This isn't true at all: the vermona DRM1 has 8 individual drum sounds, all separately controllable and each having a wide range of sound parameters. This costs $800 or so new? So, what would it cost to simply add CPU control of the parameters? Losing all those knobs would also save on costs and space.
The MFB-503 does 5 seperate CPU-controlled analog sounds in a box the size of a video cassette for a few hundred dollars; the Airbase did it all in a 1U rack. What I'm talking about is clearly not new or $$$ technology.
Do you even post on vse bro?

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Re: Why has no one made a midi controllable analog drum unit

Post by ninja6485 » Sat Sep 25, 2010 6:47 am

i wonder if there's a practical way to build one using doepfer or dotcom modules?
This looks like a psychotropic reaction. No wonder it's so popular...

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Re: Why has no one made a midi controllable analog drum unit

Post by V301H » Sat Sep 25, 2010 9:14 am

The Simmons SDS-9 MIDI controllable drum brain from 1985 has analog bass and toms with analog filtering. Filter parameters include filter pitch and filter sweep as well as tone pitch, pitch bend amount, and decay length settings.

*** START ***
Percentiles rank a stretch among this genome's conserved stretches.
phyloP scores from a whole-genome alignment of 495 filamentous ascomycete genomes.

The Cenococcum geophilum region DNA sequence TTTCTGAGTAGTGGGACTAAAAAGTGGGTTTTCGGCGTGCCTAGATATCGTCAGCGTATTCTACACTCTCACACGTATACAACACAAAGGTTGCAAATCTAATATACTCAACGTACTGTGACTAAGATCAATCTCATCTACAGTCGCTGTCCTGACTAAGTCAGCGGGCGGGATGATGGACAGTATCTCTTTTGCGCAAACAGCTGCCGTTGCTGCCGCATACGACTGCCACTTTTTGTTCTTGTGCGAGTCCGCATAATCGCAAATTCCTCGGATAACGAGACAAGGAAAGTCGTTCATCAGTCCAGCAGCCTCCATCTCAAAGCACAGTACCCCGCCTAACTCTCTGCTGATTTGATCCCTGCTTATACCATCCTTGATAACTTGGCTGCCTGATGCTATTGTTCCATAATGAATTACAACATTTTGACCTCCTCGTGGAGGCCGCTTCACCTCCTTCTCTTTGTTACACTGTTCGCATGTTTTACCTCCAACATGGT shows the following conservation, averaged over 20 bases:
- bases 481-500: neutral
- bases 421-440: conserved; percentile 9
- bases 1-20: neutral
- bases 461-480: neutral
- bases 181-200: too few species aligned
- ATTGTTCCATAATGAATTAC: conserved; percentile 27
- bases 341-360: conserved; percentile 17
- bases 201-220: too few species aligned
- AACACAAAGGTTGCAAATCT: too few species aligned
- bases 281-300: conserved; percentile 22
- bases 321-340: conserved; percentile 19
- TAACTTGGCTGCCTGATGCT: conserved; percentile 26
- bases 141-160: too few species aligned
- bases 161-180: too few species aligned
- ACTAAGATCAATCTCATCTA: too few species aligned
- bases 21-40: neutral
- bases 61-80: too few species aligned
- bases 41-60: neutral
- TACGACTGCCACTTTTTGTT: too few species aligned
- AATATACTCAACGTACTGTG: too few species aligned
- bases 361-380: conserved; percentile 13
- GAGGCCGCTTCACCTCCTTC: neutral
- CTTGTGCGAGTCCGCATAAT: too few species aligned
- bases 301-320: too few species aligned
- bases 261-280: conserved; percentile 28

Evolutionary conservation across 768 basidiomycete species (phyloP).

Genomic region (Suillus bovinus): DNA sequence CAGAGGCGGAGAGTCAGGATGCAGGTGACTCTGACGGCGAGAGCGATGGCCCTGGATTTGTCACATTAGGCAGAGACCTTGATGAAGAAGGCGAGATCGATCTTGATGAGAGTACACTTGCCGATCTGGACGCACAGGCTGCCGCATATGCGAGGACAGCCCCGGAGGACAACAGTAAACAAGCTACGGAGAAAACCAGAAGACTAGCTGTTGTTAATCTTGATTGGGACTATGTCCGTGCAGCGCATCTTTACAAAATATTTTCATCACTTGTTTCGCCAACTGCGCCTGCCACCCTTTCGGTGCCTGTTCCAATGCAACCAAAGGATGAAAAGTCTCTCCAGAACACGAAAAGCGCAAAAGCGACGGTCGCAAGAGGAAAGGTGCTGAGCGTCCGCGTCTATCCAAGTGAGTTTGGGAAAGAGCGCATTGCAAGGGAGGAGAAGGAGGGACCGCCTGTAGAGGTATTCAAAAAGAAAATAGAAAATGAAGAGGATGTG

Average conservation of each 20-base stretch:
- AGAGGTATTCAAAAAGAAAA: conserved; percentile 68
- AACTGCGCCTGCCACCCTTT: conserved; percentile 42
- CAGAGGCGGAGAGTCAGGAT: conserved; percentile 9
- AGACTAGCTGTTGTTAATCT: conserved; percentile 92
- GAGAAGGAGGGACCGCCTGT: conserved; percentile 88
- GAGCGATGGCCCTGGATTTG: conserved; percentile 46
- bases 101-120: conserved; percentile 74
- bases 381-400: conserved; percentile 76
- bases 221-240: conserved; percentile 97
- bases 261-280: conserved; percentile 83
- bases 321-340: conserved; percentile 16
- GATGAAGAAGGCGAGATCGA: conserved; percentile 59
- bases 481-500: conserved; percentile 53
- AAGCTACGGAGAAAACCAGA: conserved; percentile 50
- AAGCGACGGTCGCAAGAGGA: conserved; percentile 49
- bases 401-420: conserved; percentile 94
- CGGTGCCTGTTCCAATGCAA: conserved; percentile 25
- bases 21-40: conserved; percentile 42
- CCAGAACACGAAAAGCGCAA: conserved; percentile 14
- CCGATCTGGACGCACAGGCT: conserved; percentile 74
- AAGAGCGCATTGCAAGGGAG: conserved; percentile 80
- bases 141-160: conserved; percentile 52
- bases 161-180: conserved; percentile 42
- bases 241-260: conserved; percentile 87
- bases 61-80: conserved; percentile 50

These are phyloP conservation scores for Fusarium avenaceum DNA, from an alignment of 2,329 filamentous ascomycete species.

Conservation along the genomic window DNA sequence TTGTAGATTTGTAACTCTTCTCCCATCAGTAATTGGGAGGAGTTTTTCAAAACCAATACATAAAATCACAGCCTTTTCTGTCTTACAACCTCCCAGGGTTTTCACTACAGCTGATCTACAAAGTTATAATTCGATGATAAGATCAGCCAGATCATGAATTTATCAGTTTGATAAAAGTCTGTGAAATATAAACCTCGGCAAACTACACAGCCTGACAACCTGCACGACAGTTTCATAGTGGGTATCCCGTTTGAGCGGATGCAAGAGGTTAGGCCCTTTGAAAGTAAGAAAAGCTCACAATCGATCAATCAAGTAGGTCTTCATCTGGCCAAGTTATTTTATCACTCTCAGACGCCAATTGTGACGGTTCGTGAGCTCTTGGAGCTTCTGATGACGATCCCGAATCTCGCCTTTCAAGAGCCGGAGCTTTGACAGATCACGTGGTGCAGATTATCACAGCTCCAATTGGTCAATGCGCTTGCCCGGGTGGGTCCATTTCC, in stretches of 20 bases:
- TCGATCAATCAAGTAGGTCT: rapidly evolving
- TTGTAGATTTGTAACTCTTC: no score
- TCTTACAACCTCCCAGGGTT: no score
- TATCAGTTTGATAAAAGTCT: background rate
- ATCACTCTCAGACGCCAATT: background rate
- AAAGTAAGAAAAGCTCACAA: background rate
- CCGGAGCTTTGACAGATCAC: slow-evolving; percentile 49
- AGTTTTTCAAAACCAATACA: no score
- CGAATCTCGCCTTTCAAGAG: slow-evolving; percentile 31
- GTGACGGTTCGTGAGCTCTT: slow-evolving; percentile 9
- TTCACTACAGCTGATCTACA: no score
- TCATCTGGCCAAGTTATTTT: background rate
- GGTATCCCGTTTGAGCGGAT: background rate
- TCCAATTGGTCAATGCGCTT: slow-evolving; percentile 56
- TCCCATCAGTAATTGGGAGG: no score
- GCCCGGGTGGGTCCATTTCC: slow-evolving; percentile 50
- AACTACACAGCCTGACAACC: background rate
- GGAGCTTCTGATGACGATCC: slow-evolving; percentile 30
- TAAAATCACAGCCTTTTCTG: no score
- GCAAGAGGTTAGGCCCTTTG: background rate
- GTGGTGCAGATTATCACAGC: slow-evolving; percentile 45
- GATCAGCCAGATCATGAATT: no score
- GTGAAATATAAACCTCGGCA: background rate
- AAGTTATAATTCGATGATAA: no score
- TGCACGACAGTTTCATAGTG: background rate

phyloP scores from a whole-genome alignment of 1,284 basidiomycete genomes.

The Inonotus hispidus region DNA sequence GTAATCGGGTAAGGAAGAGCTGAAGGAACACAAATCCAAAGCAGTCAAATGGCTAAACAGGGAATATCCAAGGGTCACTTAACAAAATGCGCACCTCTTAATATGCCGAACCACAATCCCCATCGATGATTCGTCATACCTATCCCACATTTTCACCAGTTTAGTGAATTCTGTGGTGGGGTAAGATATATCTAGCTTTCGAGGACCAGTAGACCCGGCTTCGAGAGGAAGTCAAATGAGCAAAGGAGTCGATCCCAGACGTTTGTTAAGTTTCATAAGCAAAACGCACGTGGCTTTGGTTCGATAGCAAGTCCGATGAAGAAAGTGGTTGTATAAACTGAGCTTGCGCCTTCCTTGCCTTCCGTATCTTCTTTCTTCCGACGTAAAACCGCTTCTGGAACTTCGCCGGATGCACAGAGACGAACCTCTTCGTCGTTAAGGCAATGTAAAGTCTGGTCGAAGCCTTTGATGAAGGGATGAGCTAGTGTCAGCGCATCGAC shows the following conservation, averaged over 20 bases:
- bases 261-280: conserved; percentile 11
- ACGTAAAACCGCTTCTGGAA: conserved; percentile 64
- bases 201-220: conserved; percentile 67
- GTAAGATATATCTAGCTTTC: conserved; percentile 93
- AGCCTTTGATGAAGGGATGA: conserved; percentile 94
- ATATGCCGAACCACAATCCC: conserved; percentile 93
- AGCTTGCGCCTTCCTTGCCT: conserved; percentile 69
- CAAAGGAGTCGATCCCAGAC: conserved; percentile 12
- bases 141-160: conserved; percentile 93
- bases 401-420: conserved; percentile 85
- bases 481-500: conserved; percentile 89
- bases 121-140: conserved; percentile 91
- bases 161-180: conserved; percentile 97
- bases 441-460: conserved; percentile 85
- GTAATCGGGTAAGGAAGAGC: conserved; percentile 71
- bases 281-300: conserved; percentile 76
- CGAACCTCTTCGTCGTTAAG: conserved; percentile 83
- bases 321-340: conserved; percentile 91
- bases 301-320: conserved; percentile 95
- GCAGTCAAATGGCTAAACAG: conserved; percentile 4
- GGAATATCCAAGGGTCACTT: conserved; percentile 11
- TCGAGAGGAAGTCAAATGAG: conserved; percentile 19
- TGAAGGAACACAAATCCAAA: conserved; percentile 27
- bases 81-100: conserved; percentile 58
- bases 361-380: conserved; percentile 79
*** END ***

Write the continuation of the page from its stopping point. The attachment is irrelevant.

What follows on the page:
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Re: Why has no one made a midi controllable analog drum unit

Post by sequentialsoftshock » Sat Sep 25, 2010 9:22 am

V301H wrote:The Simmons SDS-9 MIDI controllable drum brain from 1985 has analog bass and toms with analog filtering. Filter parameters include filter pitch and filter sweep as well as tone pitch, pitch bend amount, and decay length settings.
I'm thinking that the O/P was most likely referring to something modern, but did already mention Simmons kit as something that he would like to see improved upon because, while it offers those things you mentioned, there are no memories and other features he would like.